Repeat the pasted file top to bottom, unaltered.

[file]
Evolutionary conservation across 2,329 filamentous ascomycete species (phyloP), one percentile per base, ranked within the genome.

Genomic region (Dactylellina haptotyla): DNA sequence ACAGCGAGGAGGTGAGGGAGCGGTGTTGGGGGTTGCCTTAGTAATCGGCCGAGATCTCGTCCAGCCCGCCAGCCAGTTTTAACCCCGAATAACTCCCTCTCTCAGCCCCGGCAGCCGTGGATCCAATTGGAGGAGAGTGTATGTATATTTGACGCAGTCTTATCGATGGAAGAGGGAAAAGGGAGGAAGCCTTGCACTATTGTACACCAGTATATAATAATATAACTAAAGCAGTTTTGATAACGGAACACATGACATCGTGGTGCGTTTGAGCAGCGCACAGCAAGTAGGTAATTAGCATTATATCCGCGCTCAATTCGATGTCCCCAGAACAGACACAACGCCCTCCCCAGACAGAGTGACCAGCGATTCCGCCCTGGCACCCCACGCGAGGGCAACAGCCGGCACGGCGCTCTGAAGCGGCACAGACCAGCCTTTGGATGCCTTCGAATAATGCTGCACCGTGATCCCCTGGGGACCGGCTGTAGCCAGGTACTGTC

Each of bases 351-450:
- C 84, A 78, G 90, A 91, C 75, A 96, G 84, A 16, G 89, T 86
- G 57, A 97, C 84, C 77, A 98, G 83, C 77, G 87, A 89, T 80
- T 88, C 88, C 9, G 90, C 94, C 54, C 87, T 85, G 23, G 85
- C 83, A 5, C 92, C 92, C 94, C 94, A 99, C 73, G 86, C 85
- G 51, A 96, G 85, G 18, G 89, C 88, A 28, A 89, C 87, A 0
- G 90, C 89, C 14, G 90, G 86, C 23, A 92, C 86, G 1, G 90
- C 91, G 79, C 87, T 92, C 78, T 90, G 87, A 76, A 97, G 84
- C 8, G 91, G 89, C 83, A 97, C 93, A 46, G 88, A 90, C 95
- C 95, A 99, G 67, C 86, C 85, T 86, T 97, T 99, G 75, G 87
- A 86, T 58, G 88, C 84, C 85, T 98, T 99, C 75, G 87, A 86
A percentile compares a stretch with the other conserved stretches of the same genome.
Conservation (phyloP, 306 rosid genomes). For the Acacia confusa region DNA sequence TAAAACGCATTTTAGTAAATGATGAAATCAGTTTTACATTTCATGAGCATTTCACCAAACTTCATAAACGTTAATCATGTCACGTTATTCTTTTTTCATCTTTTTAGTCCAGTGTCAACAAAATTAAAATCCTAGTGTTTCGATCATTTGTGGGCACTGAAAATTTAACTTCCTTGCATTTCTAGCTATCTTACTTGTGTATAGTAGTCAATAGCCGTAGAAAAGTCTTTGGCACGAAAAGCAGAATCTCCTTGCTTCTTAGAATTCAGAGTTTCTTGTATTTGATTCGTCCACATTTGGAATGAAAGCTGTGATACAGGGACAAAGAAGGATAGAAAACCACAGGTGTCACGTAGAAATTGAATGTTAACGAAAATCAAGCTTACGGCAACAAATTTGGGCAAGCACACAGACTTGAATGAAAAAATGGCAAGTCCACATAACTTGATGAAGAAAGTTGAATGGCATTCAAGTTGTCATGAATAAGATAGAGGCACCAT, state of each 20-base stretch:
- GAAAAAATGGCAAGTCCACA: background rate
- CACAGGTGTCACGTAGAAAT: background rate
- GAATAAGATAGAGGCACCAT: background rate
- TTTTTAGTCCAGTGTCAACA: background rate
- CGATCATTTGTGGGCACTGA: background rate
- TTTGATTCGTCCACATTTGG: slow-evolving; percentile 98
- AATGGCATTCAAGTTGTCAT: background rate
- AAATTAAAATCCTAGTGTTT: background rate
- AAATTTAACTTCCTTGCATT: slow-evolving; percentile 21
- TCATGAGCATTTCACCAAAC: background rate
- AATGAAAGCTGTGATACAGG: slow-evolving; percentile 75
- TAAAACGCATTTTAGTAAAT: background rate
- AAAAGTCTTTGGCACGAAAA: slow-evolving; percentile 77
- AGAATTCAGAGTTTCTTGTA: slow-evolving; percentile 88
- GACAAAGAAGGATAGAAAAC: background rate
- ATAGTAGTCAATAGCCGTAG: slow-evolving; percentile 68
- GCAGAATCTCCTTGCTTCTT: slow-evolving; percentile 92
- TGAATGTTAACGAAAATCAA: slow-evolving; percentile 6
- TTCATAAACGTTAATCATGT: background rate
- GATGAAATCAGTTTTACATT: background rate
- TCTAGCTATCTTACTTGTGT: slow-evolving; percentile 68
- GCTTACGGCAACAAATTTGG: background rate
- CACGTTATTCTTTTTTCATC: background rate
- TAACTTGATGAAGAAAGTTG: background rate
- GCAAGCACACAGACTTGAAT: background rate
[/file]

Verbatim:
Evolutionary conservation across 2,329 filamentous ascomycete species (phyloP), one percentile per base, ranked within the genome.

Genomic region (Dactylellina haptotyla): DNA sequence ACAGCGAGGAGGTGAGGGAGCGGTGTTGGGGGTTGCCTTAGTAATCGGCCGAGATCTCGTCCAGCCCGCCAGCCAGTTTTAACCCCGAATAACTCCCTCTCTCAGCCCCGGCAGCCGTGGATCCAATTGGAGGAGAGTGTATGTATATTTGACGCAGTCTTATCGATGGAAGAGGGAAAAGGGAGGAAGCCTTGCACTATTGTACACCAGTATATAATAATATAACTAAAGCAGTTTTGATAACGGAACACATGACATCGTGGTGCGTTTGAGCAGCGCACAGCAAGTAGGTAATTAGCATTATATCCGCGCTCAATTCGATGTCCCCAGAACAGACACAACGCCCTCCCCAGACAGAGTGACCAGCGATTCCGCCCTGGCACCCCACGCGAGGGCAACAGCCGGCACGGCGCTCTGAAGCGGCACAGACCAGCCTTTGGATGCCTTCGAATAATGCTGCACCGTGATCCCCTGGGGACCGGCTGTAGCCAGGTACTGTC

Each of bases 351-450:
- C 84, A 78, G 90, A 91, C 75, A 96, G 84, A 16, G 89, T 86
- G 57, A 97, C 84, C 77, A 98, G 83, C 77, G 87, A 89, T 80
- T 88, C 88, C 9, G 90, C 94, C 54, C 87, T 85, G 23, G 85
- C 83, A 5, C 92, C 92, C 94, C 94, A 99, C 73, G 86, C 85
- G 51, A 96, G 85, G 18, G 89, C 88, A 28, A 89, C 87, A 0
- G 90, C 89, C 14, G 90, G 86, C 23, A 92, C 86, G 1, G 90
- C 91, G 79, C 87, T 92, C 78, T 90, G 87, A 76, A 97, G 84
- C 8, G 91, G 89, C 83, A 97, C 93, A 46, G 88, A 90, C 95
- C 95, A 99, G 67, C 86, C 85, T 86, T 97, T 99, G 75, G 87
- A 86, T 58, G 88, C 84, C 85, T 98, T 99, C 75, G 87, A 86
A percentile compares a stretch with the other conserved stretches of the same genome.
Conservation (phyloP, 306 rosid genomes). For the Acacia confusa region DNA sequence TAAAACGCATTTTAGTAAATGATGAAATCAGTTTTACATTTCATGAGCATTTCACCAAACTTCATAAACGTTAATCATGTCACGTTATTCTTTTTTCATCTTTTTAGTCCAGTGTCAACAAAATTAAAATCCTAGTGTTTCGATCATTTGTGGGCACTGAAAATTTAACTTCCTTGCATTTCTAGCTATCTTACTTGTGTATAGTAGTCAATAGCCGTAGAAAAGTCTTTGGCACGAAAAGCAGAATCTCCTTGCTTCTTAGAATTCAGAGTTTCTTGTATTTGATTCGTCCACATTTGGAATGAAAGCTGTGATACAGGGACAAAGAAGGATAGAAAACCACAGGTGTCACGTAGAAATTGAATGTTAACGAAAATCAAGCTTACGGCAACAAATTTGGGCAAGCACACAGACTTGAATGAAAAAATGGCAAGTCCACATAACTTGATGAAGAAAGTTGAATGGCATTCAAGTTGTCATGAATAAGATAGAGGCACCAT, state of each 20-base stretch:
- GAAAAAATGGCAAGTCCACA: background rate
- CACAGGTGTCACGTAGAAAT: background rate
- GAATAAGATAGAGGCACCAT: background rate
- TTTTTAGTCCAGTGTCAACA: background rate
- CGATCATTTGTGGGCACTGA: background rate
- TTTGATTCGTCCACATTTGG: slow-evolving; percentile 98
- AATGGCATTCAAGTTGTCAT: background rate
- AAATTAAAATCCTAGTGTTT: background rate
- AAATTTAACTTCCTTGCATT: slow-evolving; percentile 21
- TCATGAGCATTTCACCAAAC: background rate
- AATGAAAGCTGTGATACAGG: slow-evolving; percentile 75
- TAAAACGCATTTTAGTAAAT: background rate
- AAAAGTCTTTGGCACGAAAA: slow-evolving; percentile 77
- AGAATTCAGAGTTTCTTGTA: slow-evolving; percentile 88
- GACAAAGAAGGATAGAAAAC: background rate
- ATAGTAGTCAATAGCCGTAG: slow-evolving; percentile 68
- GCAGAATCTCCTTGCTTCTT: slow-evolving; percentile 92
- TGAATGTTAACGAAAATCAA: slow-evolving; percentile 6
- TTCATAAACGTTAATCATGT: background rate
- GATGAAATCAGTTTTACATT: background rate
- TCTAGCTATCTTACTTGTGT: slow-evolving; percentile 68
- GCTTACGGCAACAAATTTGG: background rate
- CACGTTATTCTTTTTTCATC: background rate
- TAACTTGATGAAGAAAGTTG: background rate
- GCAAGCACACAGACTTGAAT: background rate